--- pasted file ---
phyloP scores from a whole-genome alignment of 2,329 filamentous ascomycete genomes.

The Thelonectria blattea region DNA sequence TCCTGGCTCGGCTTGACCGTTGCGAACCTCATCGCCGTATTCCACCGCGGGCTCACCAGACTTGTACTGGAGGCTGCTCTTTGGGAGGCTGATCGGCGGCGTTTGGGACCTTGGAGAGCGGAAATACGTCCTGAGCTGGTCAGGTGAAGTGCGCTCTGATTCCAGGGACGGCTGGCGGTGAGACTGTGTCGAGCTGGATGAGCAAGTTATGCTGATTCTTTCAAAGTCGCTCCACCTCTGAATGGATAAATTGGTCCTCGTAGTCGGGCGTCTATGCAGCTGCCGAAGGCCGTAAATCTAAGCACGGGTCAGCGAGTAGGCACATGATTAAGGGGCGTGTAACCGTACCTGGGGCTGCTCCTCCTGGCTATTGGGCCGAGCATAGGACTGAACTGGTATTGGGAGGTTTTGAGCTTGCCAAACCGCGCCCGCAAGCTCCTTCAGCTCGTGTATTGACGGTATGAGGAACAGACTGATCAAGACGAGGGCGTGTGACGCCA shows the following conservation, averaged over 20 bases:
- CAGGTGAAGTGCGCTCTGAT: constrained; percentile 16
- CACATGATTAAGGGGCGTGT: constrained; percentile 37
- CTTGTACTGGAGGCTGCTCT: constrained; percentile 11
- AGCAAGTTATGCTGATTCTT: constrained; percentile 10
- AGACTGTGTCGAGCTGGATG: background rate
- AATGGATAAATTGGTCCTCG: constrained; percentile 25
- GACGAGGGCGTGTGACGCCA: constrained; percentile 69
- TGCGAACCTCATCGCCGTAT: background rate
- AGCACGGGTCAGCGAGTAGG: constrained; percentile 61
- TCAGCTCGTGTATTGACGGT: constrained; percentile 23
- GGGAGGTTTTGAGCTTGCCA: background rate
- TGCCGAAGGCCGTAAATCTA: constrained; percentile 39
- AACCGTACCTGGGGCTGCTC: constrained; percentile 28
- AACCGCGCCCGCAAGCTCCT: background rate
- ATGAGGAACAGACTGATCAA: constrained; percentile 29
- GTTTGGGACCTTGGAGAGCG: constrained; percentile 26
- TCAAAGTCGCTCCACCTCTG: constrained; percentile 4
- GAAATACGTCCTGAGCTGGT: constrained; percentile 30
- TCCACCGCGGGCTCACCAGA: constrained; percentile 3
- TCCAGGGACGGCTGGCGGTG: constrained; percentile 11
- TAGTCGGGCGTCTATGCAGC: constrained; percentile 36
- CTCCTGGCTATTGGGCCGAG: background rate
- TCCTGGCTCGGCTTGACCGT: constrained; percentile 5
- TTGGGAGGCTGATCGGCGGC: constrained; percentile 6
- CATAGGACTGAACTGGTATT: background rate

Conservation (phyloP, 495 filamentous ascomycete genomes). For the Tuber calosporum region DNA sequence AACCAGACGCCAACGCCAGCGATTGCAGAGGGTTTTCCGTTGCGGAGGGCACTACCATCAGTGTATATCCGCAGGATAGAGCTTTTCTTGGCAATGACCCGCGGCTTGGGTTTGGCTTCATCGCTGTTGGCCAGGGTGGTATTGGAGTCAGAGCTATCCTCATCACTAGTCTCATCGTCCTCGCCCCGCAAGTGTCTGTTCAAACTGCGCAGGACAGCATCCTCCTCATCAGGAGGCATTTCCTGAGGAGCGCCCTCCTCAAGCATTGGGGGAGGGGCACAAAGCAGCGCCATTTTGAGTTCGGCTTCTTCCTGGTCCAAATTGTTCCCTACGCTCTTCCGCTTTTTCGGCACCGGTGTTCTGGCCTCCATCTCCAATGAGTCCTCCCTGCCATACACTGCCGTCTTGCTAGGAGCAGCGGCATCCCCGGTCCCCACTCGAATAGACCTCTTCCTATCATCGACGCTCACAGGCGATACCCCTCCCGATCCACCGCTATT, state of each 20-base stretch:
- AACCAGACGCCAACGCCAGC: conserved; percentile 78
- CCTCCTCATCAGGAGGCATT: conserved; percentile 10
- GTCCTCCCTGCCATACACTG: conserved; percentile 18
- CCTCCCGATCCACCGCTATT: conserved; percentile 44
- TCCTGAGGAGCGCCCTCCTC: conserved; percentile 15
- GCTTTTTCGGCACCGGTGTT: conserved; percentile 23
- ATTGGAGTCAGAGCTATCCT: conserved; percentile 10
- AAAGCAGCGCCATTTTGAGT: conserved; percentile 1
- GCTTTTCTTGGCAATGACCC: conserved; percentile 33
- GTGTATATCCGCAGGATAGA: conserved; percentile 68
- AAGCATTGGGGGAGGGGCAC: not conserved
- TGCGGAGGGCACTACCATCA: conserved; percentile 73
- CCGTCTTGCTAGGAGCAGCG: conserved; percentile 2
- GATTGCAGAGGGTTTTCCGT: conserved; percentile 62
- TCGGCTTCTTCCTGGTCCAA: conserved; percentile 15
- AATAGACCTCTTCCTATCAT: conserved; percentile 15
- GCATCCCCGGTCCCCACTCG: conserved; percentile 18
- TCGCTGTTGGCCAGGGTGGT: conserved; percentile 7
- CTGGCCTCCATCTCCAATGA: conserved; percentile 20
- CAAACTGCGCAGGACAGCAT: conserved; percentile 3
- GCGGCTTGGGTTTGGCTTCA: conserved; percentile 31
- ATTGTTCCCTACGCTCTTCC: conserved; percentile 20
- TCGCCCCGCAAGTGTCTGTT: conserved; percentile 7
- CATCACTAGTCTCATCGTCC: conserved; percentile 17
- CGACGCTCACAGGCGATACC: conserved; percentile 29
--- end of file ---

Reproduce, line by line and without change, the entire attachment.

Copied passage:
phyloP scores from a whole-genome alignment of 2,329 filamentous ascomycete genomes.

The Thelonectria blattea region DNA sequence TCCTGGCTCGGCTTGACCGTTGCGAACCTCATCGCCGTATTCCACCGCGGGCTCACCAGACTTGTACTGGAGGCTGCTCTTTGGGAGGCTGATCGGCGGCGTTTGGGACCTTGGAGAGCGGAAATACGTCCTGAGCTGGTCAGGTGAAGTGCGCTCTGATTCCAGGGACGGCTGGCGGTGAGACTGTGTCGAGCTGGATGAGCAAGTTATGCTGATTCTTTCAAAGTCGCTCCACCTCTGAATGGATAAATTGGTCCTCGTAGTCGGGCGTCTATGCAGCTGCCGAAGGCCGTAAATCTAAGCACGGGTCAGCGAGTAGGCACATGATTAAGGGGCGTGTAACCGTACCTGGGGCTGCTCCTCCTGGCTATTGGGCCGAGCATAGGACTGAACTGGTATTGGGAGGTTTTGAGCTTGCCAAACCGCGCCCGCAAGCTCCTTCAGCTCGTGTATTGACGGTATGAGGAACAGACTGATCAAGACGAGGGCGTGTGACGCCA shows the following conservation, averaged over 20 bases:
- CAGGTGAAGTGCGCTCTGAT: constrained; percentile 16
- CACATGATTAAGGGGCGTGT: constrained; percentile 37
- CTTGTACTGGAGGCTGCTCT: constrained; percentile 11
- AGCAAGTTATGCTGATTCTT: constrained; percentile 10
- AGACTGTGTCGAGCTGGATG: background rate
- AATGGATAAATTGGTCCTCG: constrained; percentile 25
- GACGAGGGCGTGTGACGCCA: constrained; percentile 69
- TGCGAACCTCATCGCCGTAT: background rate
- AGCACGGGTCAGCGAGTAGG: constrained; percentile 61
- TCAGCTCGTGTATTGACGGT: constrained; percentile 23
- GGGAGGTTTTGAGCTTGCCA: background rate
- TGCCGAAGGCCGTAAATCTA: constrained; percentile 39
- AACCGTACCTGGGGCTGCTC: constrained; percentile 28
- AACCGCGCCCGCAAGCTCCT: background rate
- ATGAGGAACAGACTGATCAA: constrained; percentile 29
- GTTTGGGACCTTGGAGAGCG: constrained; percentile 26
- TCAAAGTCGCTCCACCTCTG: constrained; percentile 4
- GAAATACGTCCTGAGCTGGT: constrained; percentile 30
- TCCACCGCGGGCTCACCAGA: constrained; percentile 3
- TCCAGGGACGGCTGGCGGTG: constrained; percentile 11
- TAGTCGGGCGTCTATGCAGC: constrained; percentile 36
- CTCCTGGCTATTGGGCCGAG: background rate
- TCCTGGCTCGGCTTGACCGT: constrained; percentile 5
- TTGGGAGGCTGATCGGCGGC: constrained; percentile 6
- CATAGGACTGAACTGGTATT: background rate

Conservation (phyloP, 495 filamentous ascomycete genomes). For the Tuber calosporum region DNA sequence AACCAGACGCCAACGCCAGCGATTGCAGAGGGTTTTCCGTTGCGGAGGGCACTACCATCAGTGTATATCCGCAGGATAGAGCTTTTCTTGGCAATGACCCGCGGCTTGGGTTTGGCTTCATCGCTGTTGGCCAGGGTGGTATTGGAGTCAGAGCTATCCTCATCACTAGTCTCATCGTCCTCGCCCCGCAAGTGTCTGTTCAAACTGCGCAGGACAGCATCCTCCTCATCAGGAGGCATTTCCTGAGGAGCGCCCTCCTCAAGCATTGGGGGAGGGGCACAAAGCAGCGCCATTTTGAGTTCGGCTTCTTCCTGGTCCAAATTGTTCCCTACGCTCTTCCGCTTTTTCGGCACCGGTGTTCTGGCCTCCATCTCCAATGAGTCCTCCCTGCCATACACTGCCGTCTTGCTAGGAGCAGCGGCATCCCCGGTCCCCACTCGAATAGACCTCTTCCTATCATCGACGCTCACAGGCGATACCCCTCCCGATCCACCGCTATT, state of each 20-base stretch:
- AACCAGACGCCAACGCCAGC: conserved; percentile 78
- CCTCCTCATCAGGAGGCATT: conserved; percentile 10
- GTCCTCCCTGCCATACACTG: conserved; percentile 18
- CCTCCCGATCCACCGCTATT: conserved; percentile 44
- TCCTGAGGAGCGCCCTCCTC: conserved; percentile 15
- GCTTTTTCGGCACCGGTGTT: conserved; percentile 23
- ATTGGAGTCAGAGCTATCCT: conserved; percentile 10
- AAAGCAGCGCCATTTTGAGT: conserved; percentile 1
- GCTTTTCTTGGCAATGACCC: conserved; percentile 33
- GTGTATATCCGCAGGATAGA: conserved; percentile 68
- AAGCATTGGGGGAGGGGCAC: not conserved
- TGCGGAGGGCACTACCATCA: conserved; percentile 73
- CCGTCTTGCTAGGAGCAGCG: conserved; percentile 2
- GATTGCAGAGGGTTTTCCGT: conserved; percentile 62
- TCGGCTTCTTCCTGGTCCAA: conserved; percentile 15
- AATAGACCTCTTCCTATCAT: conserved; percentile 15
- GCATCCCCGGTCCCCACTCG: conserved; percentile 18
- TCGCTGTTGGCCAGGGTGGT: conserved; percentile 7
- CTGGCCTCCATCTCCAATGA: conserved; percentile 20
- CAAACTGCGCAGGACAGCAT: conserved; percentile 3
- GCGGCTTGGGTTTGGCTTCA: conserved; percentile 31
- ATTGTTCCCTACGCTCTTCC: conserved; percentile 20
- TCGCCCCGCAAGTGTCTGTT: conserved; percentile 7
- CATCACTAGTCTCATCGTCC: conserved; percentile 17
- CGACGCTCACAGGCGATACC: conserved; percentile 29